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Cellist Lyla Novacek (Keri Russell) and Irish singer-songwriter Louis Connelly (Jonathan Rhys Meyers) fall in love and have a night of passion before being separated by Lyla's protective father. (William Sadler). Lyla falls pregnant, but is told she has lost her unborn child in an accident. The infant was in fact, taken to an orphanage by Lyla's father. Now, the 12 year old Evan (Freddie Highmore) believes the music he hears in his head will help him find his real parents, and runs away from the orphanage, headed for New York. He finds himself in a shelter run by the 'Wizard' (Robin Williams), who names him August Rush. Meanwhile, having learned her son is alive, Lyla tries to find him with the help of social worker Richard Jeffries (Terrence Howard), and Louis returns to his musical roots, retracing his steps to New York where he and Lyla met.

Review by Louise Keller:
It's far-fetched and a leap of faith of Olympic proportions is required to keep abreast of the plot, but August Rush does deliver some charming moments, largely due to charismatic performances from Keri Russell and Jonathan Rhys Meyers. The unlikely one-night romance between Lyla and Louis, who meet by chance after they have both performed with their respective orchestra and band, forms the heart of this fantasy about a little boy who believes in music the way some people believe in fairy tales. Freddie Highmore plays the young lad who likes music more than food, but there is too much to swallow as he survives the streets of New York, learns to play musical instruments overnight and is acclaimed as a musical genius when accepted into Julliard, the prestigious music school.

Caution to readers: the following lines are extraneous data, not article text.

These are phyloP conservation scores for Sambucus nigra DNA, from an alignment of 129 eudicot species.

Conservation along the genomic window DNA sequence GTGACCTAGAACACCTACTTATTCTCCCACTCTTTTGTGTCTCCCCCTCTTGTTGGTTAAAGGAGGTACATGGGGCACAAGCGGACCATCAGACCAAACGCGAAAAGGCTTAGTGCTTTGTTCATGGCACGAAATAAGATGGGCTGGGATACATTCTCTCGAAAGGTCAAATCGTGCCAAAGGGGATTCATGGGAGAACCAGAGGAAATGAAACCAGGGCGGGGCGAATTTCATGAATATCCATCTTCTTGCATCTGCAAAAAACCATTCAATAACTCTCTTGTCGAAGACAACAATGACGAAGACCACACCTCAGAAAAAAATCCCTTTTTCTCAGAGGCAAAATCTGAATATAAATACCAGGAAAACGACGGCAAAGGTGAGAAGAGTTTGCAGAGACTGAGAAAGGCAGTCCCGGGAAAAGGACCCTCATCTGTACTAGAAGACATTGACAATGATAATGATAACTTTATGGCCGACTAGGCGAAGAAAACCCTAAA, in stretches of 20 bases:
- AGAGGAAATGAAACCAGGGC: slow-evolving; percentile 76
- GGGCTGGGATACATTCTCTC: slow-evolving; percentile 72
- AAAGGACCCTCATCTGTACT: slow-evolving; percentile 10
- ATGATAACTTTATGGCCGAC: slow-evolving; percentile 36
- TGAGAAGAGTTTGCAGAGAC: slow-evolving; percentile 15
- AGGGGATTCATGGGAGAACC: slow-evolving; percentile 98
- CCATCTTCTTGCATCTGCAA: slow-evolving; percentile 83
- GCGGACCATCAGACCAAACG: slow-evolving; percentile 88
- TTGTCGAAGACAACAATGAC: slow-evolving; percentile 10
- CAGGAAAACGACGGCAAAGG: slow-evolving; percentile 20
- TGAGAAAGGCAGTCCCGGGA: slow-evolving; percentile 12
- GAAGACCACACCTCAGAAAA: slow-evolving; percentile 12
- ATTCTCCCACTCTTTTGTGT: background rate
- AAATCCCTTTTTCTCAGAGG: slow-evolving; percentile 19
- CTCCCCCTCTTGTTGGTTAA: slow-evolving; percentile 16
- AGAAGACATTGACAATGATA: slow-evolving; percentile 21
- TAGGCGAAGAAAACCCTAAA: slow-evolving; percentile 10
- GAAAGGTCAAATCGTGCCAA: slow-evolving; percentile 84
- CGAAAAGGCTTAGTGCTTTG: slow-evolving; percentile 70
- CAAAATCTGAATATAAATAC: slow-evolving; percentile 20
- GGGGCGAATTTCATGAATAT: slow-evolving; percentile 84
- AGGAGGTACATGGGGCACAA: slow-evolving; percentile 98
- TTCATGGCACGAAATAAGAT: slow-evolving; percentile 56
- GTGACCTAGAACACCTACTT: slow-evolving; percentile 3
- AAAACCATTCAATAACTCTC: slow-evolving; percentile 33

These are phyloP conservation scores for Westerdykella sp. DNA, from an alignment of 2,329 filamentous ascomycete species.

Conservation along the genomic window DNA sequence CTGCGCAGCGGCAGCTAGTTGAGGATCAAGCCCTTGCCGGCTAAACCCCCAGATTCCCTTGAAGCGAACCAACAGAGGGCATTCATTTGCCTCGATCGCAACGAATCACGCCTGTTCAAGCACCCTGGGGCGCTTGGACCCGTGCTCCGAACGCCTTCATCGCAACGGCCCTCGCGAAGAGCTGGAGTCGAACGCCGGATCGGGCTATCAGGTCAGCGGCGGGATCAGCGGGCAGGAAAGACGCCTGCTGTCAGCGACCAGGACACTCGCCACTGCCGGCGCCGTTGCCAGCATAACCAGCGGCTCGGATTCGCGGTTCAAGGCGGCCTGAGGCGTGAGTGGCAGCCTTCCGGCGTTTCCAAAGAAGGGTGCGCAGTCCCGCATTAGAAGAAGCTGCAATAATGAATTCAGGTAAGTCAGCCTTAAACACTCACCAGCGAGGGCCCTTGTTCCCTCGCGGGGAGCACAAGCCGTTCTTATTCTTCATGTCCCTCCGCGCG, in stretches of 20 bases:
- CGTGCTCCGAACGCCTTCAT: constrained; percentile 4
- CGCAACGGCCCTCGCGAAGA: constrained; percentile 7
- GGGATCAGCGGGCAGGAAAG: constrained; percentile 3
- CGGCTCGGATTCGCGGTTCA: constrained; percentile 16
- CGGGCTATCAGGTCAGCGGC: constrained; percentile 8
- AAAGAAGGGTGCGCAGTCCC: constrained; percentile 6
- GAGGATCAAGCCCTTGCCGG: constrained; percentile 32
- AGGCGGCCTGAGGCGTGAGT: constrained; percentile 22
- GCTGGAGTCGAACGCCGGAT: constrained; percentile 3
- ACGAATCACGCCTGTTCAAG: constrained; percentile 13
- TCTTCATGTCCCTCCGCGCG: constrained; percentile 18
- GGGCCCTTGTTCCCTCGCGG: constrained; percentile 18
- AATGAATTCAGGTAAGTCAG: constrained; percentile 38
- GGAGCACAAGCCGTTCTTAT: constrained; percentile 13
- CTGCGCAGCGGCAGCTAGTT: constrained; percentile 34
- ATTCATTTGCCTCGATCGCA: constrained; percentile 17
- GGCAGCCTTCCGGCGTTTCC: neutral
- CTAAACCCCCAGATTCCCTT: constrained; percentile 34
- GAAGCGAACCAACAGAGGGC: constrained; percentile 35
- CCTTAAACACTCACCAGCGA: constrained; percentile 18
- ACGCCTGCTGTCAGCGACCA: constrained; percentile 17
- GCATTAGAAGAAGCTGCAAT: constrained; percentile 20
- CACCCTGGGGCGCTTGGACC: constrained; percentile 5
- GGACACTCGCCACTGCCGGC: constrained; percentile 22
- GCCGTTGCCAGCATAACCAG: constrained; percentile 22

The premise that Highmore's sensitive musically aware child hears symphonies from everyday sounds like screeching brakes, skateboards, sirens and trains rumbling on tracks, is an interesting one, albeit reminiscent of Paul Currie's 2002 drama One Perfect Day. The concept is well executed, but the script throws up too many coincidences and our ability to believe what is happening is keenly tested.

In an Oliver Twistian note, Robin Williams plays a rough, tough, red-head, red-neck, multi-earringed Fagan who uses street kids to line his wallet. Two of these youngsters impress without even trying. Leon G. Thomas III is a knockout as Arthur, the street kid with the big voice and attitude, and so is nine year old Jamia Simone Nash with the cute toothy grin who sings like an angel. Terrence Howard is totally wasted as the sympathetic social worker who helps Lyla and Evan, who is now known as August Rush. Thanks to Russell and Rhys Meyers there is a semblance of an emotional journey, but the film never reaches the heights to which it aspires.

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(US, 2007)

CAST: Freddie Highmore, Keri Russell, Jonathan Rhys Meyers, Terrence Howard, Robin Williams

PRODUCER: Richard Barton Lewis

DIRECTOR: Kirsten Sheridan

SCRIPT: Nick Castle, James V. Hart


EDITOR: William Steinkamp

MUSIC: Mark Mancina


RUNNING TIME: 114 minutes


AUSTRALIAN RELEASE: February 21, 2008

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